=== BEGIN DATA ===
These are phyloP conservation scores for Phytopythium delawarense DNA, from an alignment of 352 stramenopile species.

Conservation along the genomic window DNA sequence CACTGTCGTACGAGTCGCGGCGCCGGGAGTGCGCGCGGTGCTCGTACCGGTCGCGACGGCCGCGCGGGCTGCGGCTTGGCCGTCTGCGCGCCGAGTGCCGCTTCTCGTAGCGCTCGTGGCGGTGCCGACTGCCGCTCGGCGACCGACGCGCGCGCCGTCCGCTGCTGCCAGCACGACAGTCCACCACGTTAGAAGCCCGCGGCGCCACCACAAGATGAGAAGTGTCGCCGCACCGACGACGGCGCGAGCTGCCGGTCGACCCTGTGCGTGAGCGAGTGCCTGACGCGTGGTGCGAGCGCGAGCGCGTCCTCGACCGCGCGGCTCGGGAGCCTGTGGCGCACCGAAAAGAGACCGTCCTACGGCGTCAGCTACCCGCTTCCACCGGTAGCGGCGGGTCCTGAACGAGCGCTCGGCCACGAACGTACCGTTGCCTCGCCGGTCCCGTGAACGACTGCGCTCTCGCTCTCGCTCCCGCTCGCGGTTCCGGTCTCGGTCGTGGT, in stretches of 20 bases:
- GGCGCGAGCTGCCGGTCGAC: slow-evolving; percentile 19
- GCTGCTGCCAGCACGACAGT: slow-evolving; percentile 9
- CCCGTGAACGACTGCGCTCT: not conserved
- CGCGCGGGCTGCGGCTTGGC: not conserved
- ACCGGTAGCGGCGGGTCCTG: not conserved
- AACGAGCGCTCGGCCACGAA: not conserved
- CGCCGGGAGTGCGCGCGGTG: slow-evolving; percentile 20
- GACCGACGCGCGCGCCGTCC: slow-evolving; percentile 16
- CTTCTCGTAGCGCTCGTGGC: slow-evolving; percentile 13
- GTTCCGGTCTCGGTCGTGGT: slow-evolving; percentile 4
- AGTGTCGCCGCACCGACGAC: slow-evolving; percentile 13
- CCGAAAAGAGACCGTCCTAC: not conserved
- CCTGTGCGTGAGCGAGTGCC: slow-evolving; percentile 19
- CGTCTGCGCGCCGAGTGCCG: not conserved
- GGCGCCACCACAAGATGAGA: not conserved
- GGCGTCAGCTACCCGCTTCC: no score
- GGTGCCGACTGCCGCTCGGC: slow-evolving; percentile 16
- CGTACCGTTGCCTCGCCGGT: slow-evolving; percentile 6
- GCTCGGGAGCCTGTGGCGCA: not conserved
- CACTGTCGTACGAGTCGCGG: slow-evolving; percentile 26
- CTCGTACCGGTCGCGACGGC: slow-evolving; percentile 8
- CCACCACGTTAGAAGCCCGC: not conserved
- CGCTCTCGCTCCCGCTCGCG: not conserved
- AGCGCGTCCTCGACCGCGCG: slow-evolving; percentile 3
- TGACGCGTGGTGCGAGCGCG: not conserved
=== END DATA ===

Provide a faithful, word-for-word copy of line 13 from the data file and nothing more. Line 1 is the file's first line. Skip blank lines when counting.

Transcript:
- AGTGTCGCCGCACCGACGAC: slow-evolving; percentile 13